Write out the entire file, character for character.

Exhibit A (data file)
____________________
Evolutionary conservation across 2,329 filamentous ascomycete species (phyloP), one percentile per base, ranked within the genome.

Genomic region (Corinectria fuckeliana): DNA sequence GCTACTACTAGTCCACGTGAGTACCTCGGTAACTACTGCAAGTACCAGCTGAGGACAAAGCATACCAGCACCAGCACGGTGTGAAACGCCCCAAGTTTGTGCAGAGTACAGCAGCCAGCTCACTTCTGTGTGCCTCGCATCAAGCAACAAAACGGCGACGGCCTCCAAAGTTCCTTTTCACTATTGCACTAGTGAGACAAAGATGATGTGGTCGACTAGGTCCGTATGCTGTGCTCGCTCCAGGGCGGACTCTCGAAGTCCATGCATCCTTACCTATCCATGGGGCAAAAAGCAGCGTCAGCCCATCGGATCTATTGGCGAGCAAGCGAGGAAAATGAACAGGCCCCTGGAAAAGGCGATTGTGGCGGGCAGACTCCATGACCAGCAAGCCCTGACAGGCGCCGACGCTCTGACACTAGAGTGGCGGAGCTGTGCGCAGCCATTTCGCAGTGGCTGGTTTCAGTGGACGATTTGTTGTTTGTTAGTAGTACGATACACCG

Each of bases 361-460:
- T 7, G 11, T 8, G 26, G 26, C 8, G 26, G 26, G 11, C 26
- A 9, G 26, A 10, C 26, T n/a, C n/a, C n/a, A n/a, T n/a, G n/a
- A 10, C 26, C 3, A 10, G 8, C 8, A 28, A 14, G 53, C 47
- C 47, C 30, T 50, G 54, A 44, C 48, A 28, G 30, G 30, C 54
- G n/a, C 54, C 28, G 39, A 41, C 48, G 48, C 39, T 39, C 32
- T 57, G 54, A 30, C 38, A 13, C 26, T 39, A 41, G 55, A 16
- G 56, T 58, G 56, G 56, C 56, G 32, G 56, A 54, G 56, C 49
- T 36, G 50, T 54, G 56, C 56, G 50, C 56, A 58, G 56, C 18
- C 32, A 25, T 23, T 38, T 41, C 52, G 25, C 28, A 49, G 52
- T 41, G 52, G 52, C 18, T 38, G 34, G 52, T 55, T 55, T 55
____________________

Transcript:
Evolutionary conservation across 2,329 filamentous ascomycete species (phyloP), one percentile per base, ranked within the genome.

Genomic region (Corinectria fuckeliana): DNA sequence GCTACTACTAGTCCACGTGAGTACCTCGGTAACTACTGCAAGTACCAGCTGAGGACAAAGCATACCAGCACCAGCACGGTGTGAAACGCCCCAAGTTTGTGCAGAGTACAGCAGCCAGCTCACTTCTGTGTGCCTCGCATCAAGCAACAAAACGGCGACGGCCTCCAAAGTTCCTTTTCACTATTGCACTAGTGAGACAAAGATGATGTGGTCGACTAGGTCCGTATGCTGTGCTCGCTCCAGGGCGGACTCTCGAAGTCCATGCATCCTTACCTATCCATGGGGCAAAAAGCAGCGTCAGCCCATCGGATCTATTGGCGAGCAAGCGAGGAAAATGAACAGGCCCCTGGAAAAGGCGATTGTGGCGGGCAGACTCCATGACCAGCAAGCCCTGACAGGCGCCGACGCTCTGACACTAGAGTGGCGGAGCTGTGCGCAGCCATTTCGCAGTGGCTGGTTTCAGTGGACGATTTGTTGTTTGTTAGTAGTACGATACACCG

Each of bases 361-460:
- T 7, G 11, T 8, G 26, G 26, C 8, G 26, G 26, G 11, C 26
- A 9, G 26, A 10, C 26, T n/a, C n/a, C n/a, A n/a, T n/a, G n/a
- A 10, C 26, C 3, A 10, G 8, C 8, A 28, A 14, G 53, C 47
- C 47, C 30, T 50, G 54, A 44, C 48, A 28, G 30, G 30, C 54
- G n/a, C 54, C 28, G 39, A 41, C 48, G 48, C 39, T 39, C 32
- T 57, G 54, A 30, C 38, A 13, C 26, T 39, A 41, G 55, A 16
- G 56, T 58, G 56, G 56, C 56, G 32, G 56, A 54, G 56, C 49
- T 36, G 50, T 54, G 56, C 56, G 50, C 56, A 58, G 56, C 18
- C 32, A 25, T 23, T 38, T 41, C 52, G 25, C 28, A 49, G 52
- T 41, G 52, G 52, C 18, T 38, G 34, G 52, T 55, T 55, T 55